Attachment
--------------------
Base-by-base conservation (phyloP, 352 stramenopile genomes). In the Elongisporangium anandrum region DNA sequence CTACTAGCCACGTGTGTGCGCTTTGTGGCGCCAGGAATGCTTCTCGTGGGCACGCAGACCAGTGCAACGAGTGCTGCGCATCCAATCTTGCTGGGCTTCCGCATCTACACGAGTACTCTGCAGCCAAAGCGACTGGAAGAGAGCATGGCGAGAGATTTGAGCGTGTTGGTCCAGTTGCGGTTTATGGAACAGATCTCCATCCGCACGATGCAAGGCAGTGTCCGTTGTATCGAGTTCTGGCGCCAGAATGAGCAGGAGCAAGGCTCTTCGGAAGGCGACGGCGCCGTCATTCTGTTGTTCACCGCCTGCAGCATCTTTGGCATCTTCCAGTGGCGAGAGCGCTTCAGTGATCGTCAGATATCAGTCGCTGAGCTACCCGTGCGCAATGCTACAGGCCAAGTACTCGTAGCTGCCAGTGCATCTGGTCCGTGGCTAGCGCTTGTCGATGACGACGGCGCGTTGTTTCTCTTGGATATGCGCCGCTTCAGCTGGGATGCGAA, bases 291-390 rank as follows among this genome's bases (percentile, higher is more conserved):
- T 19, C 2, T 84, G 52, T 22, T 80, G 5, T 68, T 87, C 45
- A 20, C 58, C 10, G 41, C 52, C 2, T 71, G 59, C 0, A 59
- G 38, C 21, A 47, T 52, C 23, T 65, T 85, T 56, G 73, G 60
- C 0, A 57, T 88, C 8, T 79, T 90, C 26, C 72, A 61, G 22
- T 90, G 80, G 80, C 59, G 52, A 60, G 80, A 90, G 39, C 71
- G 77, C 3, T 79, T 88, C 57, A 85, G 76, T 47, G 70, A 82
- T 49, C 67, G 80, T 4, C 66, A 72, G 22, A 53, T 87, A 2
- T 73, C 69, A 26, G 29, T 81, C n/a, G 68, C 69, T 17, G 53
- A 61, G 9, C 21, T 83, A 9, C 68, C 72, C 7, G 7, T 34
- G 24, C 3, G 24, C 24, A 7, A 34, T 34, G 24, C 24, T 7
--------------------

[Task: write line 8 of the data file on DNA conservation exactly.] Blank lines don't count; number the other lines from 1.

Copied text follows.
- T 49, C 67, G 80, T 4, C 66, A 72, G 22, A 53, T 87, A 2